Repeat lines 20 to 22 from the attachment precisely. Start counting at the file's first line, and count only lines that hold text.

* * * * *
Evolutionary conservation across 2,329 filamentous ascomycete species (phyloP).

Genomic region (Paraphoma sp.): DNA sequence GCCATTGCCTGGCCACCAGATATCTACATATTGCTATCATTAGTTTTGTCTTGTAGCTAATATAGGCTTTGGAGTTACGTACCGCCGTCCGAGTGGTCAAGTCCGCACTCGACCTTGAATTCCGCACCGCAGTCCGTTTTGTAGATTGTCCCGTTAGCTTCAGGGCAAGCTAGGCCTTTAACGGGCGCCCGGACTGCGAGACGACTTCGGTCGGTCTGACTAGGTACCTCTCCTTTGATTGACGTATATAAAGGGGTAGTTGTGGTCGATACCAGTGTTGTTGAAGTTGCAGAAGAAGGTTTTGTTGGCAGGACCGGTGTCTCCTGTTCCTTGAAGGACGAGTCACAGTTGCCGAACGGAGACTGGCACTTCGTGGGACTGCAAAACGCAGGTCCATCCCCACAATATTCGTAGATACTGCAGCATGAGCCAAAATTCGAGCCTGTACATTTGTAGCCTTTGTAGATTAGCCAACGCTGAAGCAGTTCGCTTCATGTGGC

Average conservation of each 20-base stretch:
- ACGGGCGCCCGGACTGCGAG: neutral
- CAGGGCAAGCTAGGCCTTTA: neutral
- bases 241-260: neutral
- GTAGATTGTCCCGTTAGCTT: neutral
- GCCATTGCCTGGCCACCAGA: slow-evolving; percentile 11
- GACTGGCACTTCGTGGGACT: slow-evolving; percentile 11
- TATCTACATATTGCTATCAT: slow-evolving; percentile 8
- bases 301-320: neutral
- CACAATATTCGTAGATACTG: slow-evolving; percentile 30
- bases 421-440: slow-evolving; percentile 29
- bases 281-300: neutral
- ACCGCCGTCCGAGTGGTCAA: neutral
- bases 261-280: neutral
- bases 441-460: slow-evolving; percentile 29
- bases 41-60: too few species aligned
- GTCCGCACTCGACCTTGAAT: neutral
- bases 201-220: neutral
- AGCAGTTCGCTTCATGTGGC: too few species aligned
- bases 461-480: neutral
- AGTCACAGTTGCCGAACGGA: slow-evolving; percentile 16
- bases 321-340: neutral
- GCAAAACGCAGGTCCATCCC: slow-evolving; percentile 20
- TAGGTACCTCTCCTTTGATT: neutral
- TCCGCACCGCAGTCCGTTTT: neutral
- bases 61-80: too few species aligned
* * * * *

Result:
- bases 201-220: neutral
- AGCAGTTCGCTTCATGTGGC: too few species aligned
- bases 461-480: neutral